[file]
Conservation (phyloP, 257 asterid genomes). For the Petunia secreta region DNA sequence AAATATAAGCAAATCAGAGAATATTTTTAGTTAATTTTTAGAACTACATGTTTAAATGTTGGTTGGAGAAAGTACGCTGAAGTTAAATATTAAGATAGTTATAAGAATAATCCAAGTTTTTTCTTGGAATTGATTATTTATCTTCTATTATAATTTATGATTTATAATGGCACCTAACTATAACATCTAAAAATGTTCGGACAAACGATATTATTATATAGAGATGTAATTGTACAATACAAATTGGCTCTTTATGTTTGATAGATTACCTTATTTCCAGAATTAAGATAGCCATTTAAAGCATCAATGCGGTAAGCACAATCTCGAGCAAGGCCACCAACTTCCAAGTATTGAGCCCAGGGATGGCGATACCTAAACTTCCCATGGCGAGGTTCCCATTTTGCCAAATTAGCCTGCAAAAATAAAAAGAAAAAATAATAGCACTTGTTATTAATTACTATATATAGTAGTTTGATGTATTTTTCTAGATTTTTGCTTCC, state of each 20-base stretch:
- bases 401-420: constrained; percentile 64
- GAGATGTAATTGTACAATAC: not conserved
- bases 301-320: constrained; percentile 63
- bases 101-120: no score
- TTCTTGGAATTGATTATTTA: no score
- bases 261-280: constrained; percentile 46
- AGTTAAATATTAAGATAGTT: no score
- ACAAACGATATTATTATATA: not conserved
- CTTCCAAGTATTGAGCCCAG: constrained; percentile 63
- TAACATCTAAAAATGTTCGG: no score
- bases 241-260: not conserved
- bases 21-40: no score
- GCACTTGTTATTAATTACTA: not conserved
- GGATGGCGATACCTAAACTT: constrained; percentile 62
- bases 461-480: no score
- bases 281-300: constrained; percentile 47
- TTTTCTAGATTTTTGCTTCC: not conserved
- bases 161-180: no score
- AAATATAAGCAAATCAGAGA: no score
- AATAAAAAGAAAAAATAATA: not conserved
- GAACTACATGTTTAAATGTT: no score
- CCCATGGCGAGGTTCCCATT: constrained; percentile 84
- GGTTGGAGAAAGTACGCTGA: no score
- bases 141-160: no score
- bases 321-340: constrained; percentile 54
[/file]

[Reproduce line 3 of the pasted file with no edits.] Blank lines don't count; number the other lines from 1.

- GAGATGTAATTGTACAATAC: not conserved